Objectives: To determine whether depression is treated differently in older and younger patients in primary care clinics.
Design: Administrative data were used to identify patients with a depression diagnosis code. The sources of data were baseline and 3-month follow-up surveys, the health plan electronic database, and chart audits.
Setting: Nine primary care clinics owned by a health maintenance organization in the Midwest.
Participants: The study sample (N=1,023) consisted of adult patients, aged 19 to 93, and was divided into six age groups, from young adult, under age 35, to old old, 75 or older.
Measurements: Independent variables were a series of dummy variables: age groups, baseline depression severity, sex, and incident depression. Outcomes were defined as care processes (assessment, resources) and improvement in depression symptoms (Center for Epidemiologic Studies—Depression scale short form). Univariate and multivariate logistic regression analyses were used to analyze patient characteristics, depression symptoms, and care process variables. Significance level was reported based on the chi-square test of probability, P≤.05.
Results: The adjusted response rates to the baseline and follow-up surveys were 69% and 82%. Elderly depressed patients were more likely than younger depressed patients to be widowed, have low levels of education, have fair or poor health, and have three or more comorbid health problems. There were no differences, by age, in number of depressive symptoms, antidepressant treatment, or recommendation for a follow-up appointment. Younger patients were more likely than older patients to have a new diagnosis of depression and to report being depressed most of the past year. Providers were only 6% as likely to ask old-old depressed patients about suicide risk, about one-fourth as likely to referral them to a mental health therapist, about one-fifth as likely to ask if they felt depressed, and one-twentieth as likely to ask about a problem with alcohol as they were with young-adult depressed patients. The old-old were about one-third as likely to report improvement in depression symptoms after 3 months as the young-adult patients.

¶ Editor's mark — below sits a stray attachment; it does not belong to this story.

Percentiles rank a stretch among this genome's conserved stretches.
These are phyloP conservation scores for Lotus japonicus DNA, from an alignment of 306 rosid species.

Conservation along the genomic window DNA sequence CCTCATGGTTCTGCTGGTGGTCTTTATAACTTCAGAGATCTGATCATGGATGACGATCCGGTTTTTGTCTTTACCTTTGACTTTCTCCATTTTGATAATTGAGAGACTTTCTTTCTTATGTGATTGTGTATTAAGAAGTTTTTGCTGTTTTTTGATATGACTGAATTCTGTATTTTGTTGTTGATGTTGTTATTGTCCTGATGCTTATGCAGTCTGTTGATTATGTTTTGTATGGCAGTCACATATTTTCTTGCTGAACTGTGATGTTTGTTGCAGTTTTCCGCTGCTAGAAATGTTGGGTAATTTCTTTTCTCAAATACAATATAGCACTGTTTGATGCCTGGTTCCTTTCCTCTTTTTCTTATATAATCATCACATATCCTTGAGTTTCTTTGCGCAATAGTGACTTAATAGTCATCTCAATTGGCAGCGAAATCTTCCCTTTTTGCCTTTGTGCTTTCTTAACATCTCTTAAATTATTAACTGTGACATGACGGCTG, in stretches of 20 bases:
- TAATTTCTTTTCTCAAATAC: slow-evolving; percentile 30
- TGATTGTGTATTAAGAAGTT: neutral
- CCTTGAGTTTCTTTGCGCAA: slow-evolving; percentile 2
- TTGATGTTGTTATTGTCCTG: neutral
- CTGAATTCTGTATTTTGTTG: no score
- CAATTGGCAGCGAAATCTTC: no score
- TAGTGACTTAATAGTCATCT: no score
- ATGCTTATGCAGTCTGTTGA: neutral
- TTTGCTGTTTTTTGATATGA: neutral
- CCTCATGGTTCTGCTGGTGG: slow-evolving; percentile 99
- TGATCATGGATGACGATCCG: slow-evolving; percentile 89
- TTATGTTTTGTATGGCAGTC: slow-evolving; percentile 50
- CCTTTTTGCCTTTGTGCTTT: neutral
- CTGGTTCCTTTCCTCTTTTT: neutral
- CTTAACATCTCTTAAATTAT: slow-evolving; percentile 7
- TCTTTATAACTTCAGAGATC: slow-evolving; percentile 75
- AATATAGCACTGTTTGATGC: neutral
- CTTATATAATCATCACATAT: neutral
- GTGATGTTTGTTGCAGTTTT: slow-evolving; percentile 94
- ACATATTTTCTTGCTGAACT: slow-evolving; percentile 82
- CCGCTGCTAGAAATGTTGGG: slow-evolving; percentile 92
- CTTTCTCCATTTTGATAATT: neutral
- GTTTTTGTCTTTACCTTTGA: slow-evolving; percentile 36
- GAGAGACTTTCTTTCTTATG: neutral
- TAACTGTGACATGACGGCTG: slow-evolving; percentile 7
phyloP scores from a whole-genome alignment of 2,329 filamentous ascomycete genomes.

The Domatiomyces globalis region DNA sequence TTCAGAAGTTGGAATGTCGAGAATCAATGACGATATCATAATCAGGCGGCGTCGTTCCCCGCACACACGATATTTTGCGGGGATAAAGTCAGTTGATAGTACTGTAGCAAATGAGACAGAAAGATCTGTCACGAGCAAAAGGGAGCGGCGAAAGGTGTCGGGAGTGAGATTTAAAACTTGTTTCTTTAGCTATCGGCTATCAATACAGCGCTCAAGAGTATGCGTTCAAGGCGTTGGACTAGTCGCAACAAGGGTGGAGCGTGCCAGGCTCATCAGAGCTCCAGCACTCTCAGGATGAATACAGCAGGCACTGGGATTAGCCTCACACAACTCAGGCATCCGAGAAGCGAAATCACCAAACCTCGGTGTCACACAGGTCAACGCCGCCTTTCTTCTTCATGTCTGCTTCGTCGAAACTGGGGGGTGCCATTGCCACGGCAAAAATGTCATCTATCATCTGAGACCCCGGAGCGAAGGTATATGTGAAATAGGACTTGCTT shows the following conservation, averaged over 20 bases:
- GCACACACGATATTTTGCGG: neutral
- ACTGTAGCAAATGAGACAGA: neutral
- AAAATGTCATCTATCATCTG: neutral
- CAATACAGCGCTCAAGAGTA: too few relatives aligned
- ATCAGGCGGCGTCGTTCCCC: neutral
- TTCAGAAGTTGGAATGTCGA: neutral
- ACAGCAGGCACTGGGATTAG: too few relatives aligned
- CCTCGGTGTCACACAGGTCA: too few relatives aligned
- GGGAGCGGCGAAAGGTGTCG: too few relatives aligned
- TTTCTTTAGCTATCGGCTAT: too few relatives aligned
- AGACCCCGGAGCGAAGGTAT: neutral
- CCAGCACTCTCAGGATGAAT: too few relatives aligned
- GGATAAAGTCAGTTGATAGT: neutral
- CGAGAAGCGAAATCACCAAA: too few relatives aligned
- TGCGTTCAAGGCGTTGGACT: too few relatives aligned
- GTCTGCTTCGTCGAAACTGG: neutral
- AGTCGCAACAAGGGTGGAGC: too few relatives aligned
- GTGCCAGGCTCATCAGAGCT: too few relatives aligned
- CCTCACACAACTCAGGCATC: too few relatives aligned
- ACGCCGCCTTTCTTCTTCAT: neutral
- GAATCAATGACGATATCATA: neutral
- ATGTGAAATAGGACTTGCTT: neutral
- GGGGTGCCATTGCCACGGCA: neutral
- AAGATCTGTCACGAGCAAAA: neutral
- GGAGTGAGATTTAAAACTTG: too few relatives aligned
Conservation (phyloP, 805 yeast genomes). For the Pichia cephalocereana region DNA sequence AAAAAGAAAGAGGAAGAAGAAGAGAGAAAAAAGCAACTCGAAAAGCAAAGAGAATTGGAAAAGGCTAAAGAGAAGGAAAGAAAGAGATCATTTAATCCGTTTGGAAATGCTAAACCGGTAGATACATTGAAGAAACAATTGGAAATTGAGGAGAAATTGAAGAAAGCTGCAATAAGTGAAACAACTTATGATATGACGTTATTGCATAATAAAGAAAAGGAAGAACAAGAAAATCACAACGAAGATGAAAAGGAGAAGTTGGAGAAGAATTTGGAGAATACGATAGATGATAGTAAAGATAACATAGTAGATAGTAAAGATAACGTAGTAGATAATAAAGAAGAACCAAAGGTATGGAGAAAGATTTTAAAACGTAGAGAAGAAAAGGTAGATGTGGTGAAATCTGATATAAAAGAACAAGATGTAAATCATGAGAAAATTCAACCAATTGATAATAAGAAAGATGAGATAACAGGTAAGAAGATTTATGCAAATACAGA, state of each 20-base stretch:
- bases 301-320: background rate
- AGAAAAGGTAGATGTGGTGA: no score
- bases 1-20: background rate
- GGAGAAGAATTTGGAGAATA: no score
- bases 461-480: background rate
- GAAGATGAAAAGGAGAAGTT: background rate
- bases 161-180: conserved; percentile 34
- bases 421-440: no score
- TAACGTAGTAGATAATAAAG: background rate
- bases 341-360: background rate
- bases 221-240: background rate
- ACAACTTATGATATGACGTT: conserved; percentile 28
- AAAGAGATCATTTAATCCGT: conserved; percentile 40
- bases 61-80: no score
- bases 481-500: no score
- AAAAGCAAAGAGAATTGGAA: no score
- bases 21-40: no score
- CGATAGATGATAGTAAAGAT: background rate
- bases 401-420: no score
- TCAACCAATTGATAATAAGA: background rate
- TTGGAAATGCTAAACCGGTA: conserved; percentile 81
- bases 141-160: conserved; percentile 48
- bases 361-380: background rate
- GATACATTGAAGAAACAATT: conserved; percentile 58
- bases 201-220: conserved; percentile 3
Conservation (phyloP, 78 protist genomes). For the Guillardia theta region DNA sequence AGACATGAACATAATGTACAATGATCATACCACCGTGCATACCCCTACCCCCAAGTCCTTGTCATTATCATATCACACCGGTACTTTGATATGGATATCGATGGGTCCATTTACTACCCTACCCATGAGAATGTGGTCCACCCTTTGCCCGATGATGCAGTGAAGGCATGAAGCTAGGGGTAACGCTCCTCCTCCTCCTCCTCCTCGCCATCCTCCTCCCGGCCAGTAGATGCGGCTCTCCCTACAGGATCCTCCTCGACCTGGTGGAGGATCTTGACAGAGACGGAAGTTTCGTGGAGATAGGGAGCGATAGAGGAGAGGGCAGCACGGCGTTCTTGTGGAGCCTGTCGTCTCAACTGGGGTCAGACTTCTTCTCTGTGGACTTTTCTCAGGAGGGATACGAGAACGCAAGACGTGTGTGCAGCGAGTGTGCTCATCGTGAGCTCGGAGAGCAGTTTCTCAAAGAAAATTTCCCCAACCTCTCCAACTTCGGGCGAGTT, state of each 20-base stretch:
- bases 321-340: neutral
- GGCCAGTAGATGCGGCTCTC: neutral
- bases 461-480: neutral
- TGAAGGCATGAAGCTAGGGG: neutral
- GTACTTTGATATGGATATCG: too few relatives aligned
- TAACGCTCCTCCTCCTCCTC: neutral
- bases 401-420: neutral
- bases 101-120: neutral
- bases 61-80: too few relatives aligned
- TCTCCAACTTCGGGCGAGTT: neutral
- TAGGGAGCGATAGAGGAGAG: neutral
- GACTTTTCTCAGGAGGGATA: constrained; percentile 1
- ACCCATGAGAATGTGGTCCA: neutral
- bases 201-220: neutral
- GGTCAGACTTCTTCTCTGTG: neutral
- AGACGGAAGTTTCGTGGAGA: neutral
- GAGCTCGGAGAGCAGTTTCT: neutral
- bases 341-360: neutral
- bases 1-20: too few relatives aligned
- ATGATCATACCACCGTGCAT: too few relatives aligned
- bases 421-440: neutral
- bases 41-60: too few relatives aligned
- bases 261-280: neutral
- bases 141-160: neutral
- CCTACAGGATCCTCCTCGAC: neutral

Conclusion: This study suggests a possible pattern of underattention to the oldest depressed patients. Failure to ask about suicide risk is especially of concern because of the high suicide rate of depressed geriatric patients. The finding that physicians are less likely to focus on depression with old-old patients may be explained, in part, by the concept of invisibility of the ordinary.